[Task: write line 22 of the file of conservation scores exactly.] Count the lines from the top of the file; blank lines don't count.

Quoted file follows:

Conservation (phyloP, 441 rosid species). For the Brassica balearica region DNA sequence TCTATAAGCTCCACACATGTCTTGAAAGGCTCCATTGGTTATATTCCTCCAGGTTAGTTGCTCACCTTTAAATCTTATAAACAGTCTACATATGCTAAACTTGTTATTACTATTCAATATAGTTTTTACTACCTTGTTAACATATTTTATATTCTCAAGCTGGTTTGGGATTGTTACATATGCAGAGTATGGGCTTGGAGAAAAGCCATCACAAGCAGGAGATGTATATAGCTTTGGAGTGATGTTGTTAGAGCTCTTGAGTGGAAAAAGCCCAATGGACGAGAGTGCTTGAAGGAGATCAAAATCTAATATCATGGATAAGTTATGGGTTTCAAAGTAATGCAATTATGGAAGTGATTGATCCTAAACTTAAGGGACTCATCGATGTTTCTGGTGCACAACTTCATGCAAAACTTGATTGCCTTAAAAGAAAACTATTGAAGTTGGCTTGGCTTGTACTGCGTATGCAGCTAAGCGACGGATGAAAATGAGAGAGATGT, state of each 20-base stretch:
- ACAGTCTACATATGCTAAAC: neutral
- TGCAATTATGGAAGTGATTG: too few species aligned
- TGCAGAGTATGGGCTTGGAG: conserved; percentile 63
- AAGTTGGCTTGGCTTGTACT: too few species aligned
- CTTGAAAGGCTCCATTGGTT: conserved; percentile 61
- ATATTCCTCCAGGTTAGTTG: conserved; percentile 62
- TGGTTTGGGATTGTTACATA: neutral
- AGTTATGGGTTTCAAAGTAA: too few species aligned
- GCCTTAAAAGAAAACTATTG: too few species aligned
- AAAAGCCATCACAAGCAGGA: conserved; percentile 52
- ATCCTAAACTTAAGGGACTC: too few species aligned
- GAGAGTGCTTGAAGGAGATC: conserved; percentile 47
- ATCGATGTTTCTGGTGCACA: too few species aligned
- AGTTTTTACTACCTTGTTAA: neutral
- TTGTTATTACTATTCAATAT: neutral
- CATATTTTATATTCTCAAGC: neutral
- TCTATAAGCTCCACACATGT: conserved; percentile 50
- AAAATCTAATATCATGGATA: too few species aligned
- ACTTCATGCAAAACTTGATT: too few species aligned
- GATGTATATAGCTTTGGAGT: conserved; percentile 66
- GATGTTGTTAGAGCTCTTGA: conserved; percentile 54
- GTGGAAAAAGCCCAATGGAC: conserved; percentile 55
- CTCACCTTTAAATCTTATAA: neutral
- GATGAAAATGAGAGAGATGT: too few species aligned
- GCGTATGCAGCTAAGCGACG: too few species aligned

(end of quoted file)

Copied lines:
- GATGTTGTTAGAGCTCTTGA: conserved; percentile 54